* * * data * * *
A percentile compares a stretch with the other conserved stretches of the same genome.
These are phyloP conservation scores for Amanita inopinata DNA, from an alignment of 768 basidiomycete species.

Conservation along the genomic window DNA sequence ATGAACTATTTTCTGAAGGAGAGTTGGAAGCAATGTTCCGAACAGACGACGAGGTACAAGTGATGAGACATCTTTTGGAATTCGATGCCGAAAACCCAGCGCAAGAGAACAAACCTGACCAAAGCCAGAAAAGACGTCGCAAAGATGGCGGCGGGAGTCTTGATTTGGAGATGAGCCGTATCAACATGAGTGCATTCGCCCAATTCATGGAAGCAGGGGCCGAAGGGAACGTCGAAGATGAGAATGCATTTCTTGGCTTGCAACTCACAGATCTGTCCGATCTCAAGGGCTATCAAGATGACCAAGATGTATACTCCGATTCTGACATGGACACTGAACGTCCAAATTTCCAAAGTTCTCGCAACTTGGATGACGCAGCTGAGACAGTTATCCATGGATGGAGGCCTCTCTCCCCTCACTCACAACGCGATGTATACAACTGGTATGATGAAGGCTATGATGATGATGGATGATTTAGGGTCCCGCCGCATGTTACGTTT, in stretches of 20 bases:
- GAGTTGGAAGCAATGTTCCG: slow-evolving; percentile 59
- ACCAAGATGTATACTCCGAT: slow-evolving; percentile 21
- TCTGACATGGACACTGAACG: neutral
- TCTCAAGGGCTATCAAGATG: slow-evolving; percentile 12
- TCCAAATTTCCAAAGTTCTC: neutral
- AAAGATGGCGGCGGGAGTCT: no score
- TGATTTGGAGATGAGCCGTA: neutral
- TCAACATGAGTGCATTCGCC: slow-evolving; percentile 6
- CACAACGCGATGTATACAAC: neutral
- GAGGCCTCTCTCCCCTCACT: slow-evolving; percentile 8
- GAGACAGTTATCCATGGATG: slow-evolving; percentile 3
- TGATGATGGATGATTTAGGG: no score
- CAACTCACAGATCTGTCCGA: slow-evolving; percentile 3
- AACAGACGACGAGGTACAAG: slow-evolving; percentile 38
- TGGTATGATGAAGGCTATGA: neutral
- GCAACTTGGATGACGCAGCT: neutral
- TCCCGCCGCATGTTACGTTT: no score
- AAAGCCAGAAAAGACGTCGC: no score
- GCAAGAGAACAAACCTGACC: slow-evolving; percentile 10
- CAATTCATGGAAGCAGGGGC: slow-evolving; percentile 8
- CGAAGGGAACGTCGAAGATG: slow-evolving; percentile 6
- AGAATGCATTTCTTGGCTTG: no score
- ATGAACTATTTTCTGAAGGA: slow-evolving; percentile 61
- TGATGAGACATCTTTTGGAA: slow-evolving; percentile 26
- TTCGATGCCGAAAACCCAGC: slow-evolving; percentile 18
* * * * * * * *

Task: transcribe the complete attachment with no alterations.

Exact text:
A percentile compares a stretch with the other conserved stretches of the same genome.
These are phyloP conservation scores for Amanita inopinata DNA, from an alignment of 768 basidiomycete species.

Conservation along the genomic window DNA sequence ATGAACTATTTTCTGAAGGAGAGTTGGAAGCAATGTTCCGAACAGACGACGAGGTACAAGTGATGAGACATCTTTTGGAATTCGATGCCGAAAACCCAGCGCAAGAGAACAAACCTGACCAAAGCCAGAAAAGACGTCGCAAAGATGGCGGCGGGAGTCTTGATTTGGAGATGAGCCGTATCAACATGAGTGCATTCGCCCAATTCATGGAAGCAGGGGCCGAAGGGAACGTCGAAGATGAGAATGCATTTCTTGGCTTGCAACTCACAGATCTGTCCGATCTCAAGGGCTATCAAGATGACCAAGATGTATACTCCGATTCTGACATGGACACTGAACGTCCAAATTTCCAAAGTTCTCGCAACTTGGATGACGCAGCTGAGACAGTTATCCATGGATGGAGGCCTCTCTCCCCTCACTCACAACGCGATGTATACAACTGGTATGATGAAGGCTATGATGATGATGGATGATTTAGGGTCCCGCCGCATGTTACGTTT, in stretches of 20 bases:
- GAGTTGGAAGCAATGTTCCG: slow-evolving; percentile 59
- ACCAAGATGTATACTCCGAT: slow-evolving; percentile 21
- TCTGACATGGACACTGAACG: neutral
- TCTCAAGGGCTATCAAGATG: slow-evolving; percentile 12
- TCCAAATTTCCAAAGTTCTC: neutral
- AAAGATGGCGGCGGGAGTCT: no score
- TGATTTGGAGATGAGCCGTA: neutral
- TCAACATGAGTGCATTCGCC: slow-evolving; percentile 6
- CACAACGCGATGTATACAAC: neutral
- GAGGCCTCTCTCCCCTCACT: slow-evolving; percentile 8
- GAGACAGTTATCCATGGATG: slow-evolving; percentile 3
- TGATGATGGATGATTTAGGG: no score
- CAACTCACAGATCTGTCCGA: slow-evolving; percentile 3
- AACAGACGACGAGGTACAAG: slow-evolving; percentile 38
- TGGTATGATGAAGGCTATGA: neutral
- GCAACTTGGATGACGCAGCT: neutral
- TCCCGCCGCATGTTACGTTT: no score
- AAAGCCAGAAAAGACGTCGC: no score
- GCAAGAGAACAAACCTGACC: slow-evolving; percentile 10
- CAATTCATGGAAGCAGGGGC: slow-evolving; percentile 8
- CGAAGGGAACGTCGAAGATG: slow-evolving; percentile 6
- AGAATGCATTTCTTGGCTTG: no score
- ATGAACTATTTTCTGAAGGA: slow-evolving; percentile 61
- TGATGAGACATCTTTTGGAA: slow-evolving; percentile 26
- TTCGATGCCGAAAACCCAGC: slow-evolving; percentile 18